College Life: Lessons Learned

I had the privilege to catch up with Laelah Ndifon this month. Laelah is currently a junior at Washington State University.

Laelah graduated in 2014 from John F. Kennedy Catholic High School and she was so excited to be accepted at WSU. She was really looking forward to finally being independent and exercising unlimited freedom. She was nervous, however, about getting sick while away from home. So alongside her parents Laelah began to take the steps needed to get everything in place be successful and healthy at Pulman. First she had to find a new primary care and hematologist near campus and because Laelah had experienced both a seizure and stroke during her high school years she needed to set up monthly blood transfusions. The nearest physician and facility is located in Spokane and hour away from campus. Her parents setup up to come every month to take Laelah to her transfusion, which also meant she had to setup accommodations on campus in order to take off every month for the day and day(s) after her infusions to recover. To setup these accommodations Laelah worked with the social worker at Odessa Brown and the WSU Health/Wellness Center. She also received accommodations for additional time with testing and assignments. Laelah prepared to start her college career!

During her freshman year Laelah said that “management came easy. I took 12 credits. My roommates were all in the same classes. We had a buddy system in the dorms. I felt like I could help and get help from others easily.” Laelah’s two older brothers also attend WSU. Her oldest brother is very social and he always introduced her to new people so finding friends became pretty easy too. During freshman year Laelah kept up with her doctors appointments. She also worked hard to eat well. “ I gave up pork, white bread and white rice.” A basic meal would be salmon, quinoa, and vegetables and fruits and nuts for a snack. “ I felt healthy and balanced.”

Laelah started off Sophomore year just a eager and ready! She decided to take 15 credits and declared her major in Communication and Films and was off to great start of the year. As the days progressed however, Laelah’s health began to decline. Her transfusions had changed fro 8 units to 6 units of blood. She began to feel more and more fatigued. “ I started to sleep for hours at a time. I couldn’t get up!” She also noted that she was not eating as healthy and working out as regularly. Laelah began to come late to class and the fatigue got so bad she started missing her classes entirely. Although her professors tried to be understanding Laelah had forgot to update her accommodations paperwork with Health/Wellness Center and therefore in time she had to withdrawal from some of her classes. ‘I learned that taking 15 credits was not practical for me.” She decided to go back to taking 12 credits and she was able to pass all her courses that semester. Laelah was still battling intense fatigue. She was able to attend classes but would sleep the rest of the day. Laelah decided to take off this semester to really address her fatigue.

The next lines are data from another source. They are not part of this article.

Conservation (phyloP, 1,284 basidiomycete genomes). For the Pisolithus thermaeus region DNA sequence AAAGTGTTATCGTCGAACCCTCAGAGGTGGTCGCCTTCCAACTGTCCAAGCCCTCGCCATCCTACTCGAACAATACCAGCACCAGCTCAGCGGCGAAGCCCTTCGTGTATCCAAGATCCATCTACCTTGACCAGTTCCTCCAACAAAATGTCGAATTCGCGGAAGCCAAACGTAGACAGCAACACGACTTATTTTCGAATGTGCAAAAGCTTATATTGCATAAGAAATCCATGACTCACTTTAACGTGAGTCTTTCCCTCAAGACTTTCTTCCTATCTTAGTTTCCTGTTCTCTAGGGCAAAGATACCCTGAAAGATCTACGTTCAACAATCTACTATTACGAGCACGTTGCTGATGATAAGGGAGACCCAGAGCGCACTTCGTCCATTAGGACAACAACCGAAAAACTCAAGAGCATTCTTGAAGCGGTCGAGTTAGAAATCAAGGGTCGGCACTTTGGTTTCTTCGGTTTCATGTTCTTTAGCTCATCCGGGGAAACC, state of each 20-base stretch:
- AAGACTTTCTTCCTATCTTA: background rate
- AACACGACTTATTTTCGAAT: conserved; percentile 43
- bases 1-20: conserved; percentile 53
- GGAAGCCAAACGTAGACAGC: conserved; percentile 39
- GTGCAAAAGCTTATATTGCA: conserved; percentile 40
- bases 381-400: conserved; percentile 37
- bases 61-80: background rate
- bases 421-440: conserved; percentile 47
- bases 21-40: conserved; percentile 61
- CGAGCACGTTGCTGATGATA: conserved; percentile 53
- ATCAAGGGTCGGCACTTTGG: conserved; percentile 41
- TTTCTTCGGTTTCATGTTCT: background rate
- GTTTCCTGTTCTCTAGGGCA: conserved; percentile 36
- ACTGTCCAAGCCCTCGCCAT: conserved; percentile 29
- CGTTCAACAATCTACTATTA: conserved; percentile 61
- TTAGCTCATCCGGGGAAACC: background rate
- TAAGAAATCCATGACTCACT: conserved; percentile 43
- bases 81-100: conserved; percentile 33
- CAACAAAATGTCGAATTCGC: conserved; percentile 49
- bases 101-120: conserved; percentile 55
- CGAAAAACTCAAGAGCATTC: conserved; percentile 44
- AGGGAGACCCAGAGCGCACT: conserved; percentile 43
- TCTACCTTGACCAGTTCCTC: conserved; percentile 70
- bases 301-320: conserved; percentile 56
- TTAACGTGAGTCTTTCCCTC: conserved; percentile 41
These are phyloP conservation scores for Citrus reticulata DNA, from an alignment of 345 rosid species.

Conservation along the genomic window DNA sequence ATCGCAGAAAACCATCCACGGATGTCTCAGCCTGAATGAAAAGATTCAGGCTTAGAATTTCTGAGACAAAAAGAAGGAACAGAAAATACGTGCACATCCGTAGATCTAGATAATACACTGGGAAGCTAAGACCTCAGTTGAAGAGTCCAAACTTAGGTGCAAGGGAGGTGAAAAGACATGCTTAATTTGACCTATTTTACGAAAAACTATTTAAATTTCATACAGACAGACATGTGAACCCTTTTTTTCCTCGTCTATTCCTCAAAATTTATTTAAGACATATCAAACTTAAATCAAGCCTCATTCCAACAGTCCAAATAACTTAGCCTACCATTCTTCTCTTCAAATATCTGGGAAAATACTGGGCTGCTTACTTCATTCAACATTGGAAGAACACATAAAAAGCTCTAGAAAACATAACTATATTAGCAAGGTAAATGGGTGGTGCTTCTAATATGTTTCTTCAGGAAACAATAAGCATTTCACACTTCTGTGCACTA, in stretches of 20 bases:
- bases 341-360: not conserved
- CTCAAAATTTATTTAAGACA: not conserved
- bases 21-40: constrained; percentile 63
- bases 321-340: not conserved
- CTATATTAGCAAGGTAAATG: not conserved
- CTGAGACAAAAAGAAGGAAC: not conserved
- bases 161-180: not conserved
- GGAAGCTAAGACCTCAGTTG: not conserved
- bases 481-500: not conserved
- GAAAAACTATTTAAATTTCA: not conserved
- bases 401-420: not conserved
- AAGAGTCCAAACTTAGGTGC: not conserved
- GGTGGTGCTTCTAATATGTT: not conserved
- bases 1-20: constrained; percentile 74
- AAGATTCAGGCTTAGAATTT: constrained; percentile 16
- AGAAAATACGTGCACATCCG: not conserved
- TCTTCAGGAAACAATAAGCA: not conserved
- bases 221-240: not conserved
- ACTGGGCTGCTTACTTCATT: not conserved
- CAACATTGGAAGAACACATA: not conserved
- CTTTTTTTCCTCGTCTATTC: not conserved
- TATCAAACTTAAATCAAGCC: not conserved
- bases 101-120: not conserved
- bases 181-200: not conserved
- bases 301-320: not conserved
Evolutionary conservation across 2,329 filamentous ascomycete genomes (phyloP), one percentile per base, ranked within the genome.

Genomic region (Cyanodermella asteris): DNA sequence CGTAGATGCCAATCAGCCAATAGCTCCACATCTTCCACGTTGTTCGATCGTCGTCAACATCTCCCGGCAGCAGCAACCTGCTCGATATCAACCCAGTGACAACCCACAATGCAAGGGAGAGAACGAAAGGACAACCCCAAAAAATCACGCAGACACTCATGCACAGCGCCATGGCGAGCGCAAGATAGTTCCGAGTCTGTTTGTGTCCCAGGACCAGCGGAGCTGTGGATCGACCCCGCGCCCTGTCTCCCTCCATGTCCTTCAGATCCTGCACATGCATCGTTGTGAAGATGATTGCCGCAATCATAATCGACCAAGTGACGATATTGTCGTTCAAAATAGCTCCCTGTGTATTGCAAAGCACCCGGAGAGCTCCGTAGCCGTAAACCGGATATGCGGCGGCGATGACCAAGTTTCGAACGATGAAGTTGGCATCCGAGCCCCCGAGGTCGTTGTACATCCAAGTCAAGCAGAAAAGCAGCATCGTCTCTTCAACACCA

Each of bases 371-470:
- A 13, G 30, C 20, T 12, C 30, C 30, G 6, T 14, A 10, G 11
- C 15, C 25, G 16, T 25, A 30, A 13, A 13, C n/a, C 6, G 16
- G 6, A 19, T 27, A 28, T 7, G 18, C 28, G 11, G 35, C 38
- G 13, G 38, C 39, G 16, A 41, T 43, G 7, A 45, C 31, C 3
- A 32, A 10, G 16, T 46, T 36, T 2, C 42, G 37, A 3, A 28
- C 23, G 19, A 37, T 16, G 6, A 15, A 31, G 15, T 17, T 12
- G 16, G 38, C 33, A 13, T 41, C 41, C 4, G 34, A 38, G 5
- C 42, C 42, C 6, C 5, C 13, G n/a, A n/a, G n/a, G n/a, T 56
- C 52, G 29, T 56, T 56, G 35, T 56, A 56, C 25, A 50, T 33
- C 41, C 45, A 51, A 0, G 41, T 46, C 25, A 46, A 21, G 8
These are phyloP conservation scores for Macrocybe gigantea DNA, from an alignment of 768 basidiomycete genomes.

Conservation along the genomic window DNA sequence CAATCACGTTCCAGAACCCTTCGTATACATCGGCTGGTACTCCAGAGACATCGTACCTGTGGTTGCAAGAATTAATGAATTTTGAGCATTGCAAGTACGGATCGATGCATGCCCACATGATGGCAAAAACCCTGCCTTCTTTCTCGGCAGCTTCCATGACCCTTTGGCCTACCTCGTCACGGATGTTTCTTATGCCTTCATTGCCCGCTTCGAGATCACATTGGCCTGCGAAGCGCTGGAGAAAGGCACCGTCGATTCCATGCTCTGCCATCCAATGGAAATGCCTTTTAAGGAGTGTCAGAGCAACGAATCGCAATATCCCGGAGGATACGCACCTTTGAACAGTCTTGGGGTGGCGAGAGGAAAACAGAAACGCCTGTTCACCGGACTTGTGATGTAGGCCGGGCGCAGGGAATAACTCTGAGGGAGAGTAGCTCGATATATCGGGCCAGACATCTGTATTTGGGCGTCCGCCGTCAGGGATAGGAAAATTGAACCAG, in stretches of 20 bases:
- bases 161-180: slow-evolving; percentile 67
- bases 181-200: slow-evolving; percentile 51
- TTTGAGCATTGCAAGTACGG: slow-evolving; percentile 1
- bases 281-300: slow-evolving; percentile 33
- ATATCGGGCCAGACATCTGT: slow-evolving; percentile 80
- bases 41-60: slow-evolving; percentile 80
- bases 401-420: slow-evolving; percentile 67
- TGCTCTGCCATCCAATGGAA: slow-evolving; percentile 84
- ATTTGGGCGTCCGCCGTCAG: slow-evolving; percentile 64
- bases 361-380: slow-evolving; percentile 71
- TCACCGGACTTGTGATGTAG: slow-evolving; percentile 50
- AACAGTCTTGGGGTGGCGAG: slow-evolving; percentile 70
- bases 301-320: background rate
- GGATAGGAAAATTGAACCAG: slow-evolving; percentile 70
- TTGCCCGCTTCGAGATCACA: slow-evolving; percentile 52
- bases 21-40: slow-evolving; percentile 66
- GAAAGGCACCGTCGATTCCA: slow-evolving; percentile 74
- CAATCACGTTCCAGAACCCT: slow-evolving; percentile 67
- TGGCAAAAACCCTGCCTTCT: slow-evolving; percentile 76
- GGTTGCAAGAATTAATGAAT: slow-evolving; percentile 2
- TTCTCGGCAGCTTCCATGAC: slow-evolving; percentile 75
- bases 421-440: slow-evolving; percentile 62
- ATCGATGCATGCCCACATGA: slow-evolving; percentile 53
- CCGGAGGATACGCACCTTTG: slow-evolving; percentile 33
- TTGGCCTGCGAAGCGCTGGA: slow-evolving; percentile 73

Now home , Laelah is working to really identify the cause(s) of her fatigue. She is really considering moving from transfusions to hydroxedrea. Her and her family are both a bit apprehensive about the change but Laelah is excited about the idea of not having to take off once a month on the hour trek to Spokane. Laelah is planning to get back to school in the fall and one day will be a publicist and a documentary film director or music video film director or maybe BOTH!

It was truly a pleasure getting to catch up with such an incredibly resilient young woman. Laelah truly inspires us all to never let go of your dreams no matter what obstacles get in the way. “ It doesn’t matter how long it takes or if you need to take a break. Take the break to take care of yourself. School will always be there. Your health might not be. Have a positive mindset and you can do anything!” Laelah Ndifon


Some lesson learned through her journey.

  • I thought in college I could whatever I wanted, but I have learned I have to manage my time and not do everything.
  • Taking a full credit load may not always be the best option.
  • Work with your social work and campus Disabilities and/or Wellness Center to establish the accommodation you need for you to be successful before you start school.
  • Immediately update your accommodations if your health changes.
  • Ask for help when you need it, do not keep it to yourself.
  • Be careful when trying to add a workout routine to your days. (Laelah tried doing the Insanity workout after her stroke. She overextended herself and had a really bad pain crisis.
  • Listen to your body and take a break when you need to.
  • Consider what you are eating. Might be helpful to work with a Dietitian or Nutritionist.
  • Fatigue can be a real hindrance in performance. It is really important to address it early.
  • Never give up on your goals.